There seems to be only one way to decide, and that is with your ears, if you like the sound of the latest technology with 24/192 upsampling [or more], with brick-wall filters to block unwanted spurious noise, and beleive that the measured signal is of utmost importance, then that is what you are looking for, if on the other hand you trust your ears to make a buying decision , then the alternative "Simple" approach is clearly worth listening tor,
Is 16 bit/44.1 enough? Clearly not!!, but we are stuck with it for now, SACD/DVD-A are currently not taking the world by storm, so we have to make the best of 16/44.1,
This is an excerpt from the thoughts of Ryohei Kusunoki --- The choice of Philips's TDA-1543 to the non-oversampling DACs published on MJ was a pure coincidence, but anyhow the DAC chip had one unique quality: a very high output. This helped to use discrete passive I/V conversion circuit rather than IC chips. The discrete I/V circuit sounds much better than the ICs. The non-oversampling DACs have distinctive tonal quality, but I couldn't figure out the reasons in the early stages. I found the answer after listening to a DAC using eight DAC ICs to bring about 8-times oversampling without a digital filter. The DAC's sound clearly indicated that oversampling was not the culprit of sound degrading, but the real offender was the digital filter. Digital filters cut off signals beyond 20kHz with a very steep curve, but needs around 2msec of time to calculate the enormous data. I think this is the reason of "diffusion of sound coherence", [AKA Smearing]the characteristic tonal quality of the oversampling DAC. The new technologies are welcome and I'm quite interested in them. But if the reasons to alter the original CD format are to expand frequency range and dynamic range, I must say, they are barking up the wrong tree. This is why the new technologies can provide just a tiny improvement to the sound quality compared to using better quality capacitors and resistors.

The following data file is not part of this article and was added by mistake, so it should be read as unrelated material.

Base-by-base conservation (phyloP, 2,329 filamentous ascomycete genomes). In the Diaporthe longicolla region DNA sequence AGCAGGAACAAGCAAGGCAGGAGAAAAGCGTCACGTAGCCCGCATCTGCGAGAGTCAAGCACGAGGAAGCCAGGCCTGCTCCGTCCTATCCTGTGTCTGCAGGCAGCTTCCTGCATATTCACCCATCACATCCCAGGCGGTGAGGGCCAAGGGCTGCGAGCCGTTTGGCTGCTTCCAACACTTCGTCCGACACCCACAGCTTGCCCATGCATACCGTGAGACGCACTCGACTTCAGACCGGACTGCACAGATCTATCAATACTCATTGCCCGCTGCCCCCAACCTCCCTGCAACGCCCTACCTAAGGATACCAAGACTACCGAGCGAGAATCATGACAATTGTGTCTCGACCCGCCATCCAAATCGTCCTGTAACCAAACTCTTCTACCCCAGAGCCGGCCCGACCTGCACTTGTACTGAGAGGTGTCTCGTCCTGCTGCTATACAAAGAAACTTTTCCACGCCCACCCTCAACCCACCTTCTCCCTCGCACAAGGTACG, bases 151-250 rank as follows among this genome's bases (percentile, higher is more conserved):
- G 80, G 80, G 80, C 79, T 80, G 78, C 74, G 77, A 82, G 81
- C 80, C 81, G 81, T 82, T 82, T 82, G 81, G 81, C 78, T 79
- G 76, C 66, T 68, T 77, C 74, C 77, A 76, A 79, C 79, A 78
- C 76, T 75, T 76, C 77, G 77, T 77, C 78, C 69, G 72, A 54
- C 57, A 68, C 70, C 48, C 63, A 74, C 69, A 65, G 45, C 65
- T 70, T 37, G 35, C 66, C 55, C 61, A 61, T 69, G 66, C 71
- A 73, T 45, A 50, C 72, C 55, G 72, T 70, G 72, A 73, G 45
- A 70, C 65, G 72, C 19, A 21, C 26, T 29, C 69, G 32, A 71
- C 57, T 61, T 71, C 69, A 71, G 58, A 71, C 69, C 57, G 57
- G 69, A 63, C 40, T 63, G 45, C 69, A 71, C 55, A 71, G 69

Link to the article by Ryohei Kusunoki

We are located at:

AA-Acoustics


6 Denmark Terrace

   Brighton

      BN13AN

       Sussex UK

  

 

Contact us today!

If you have any queries or wish to contact us:

01273 325901

01273 608332

sales@aa-acoustics.com

 

 

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Contact details e= sales@aa-acoustics.com = Phone = 01273 325901/ 01273 608332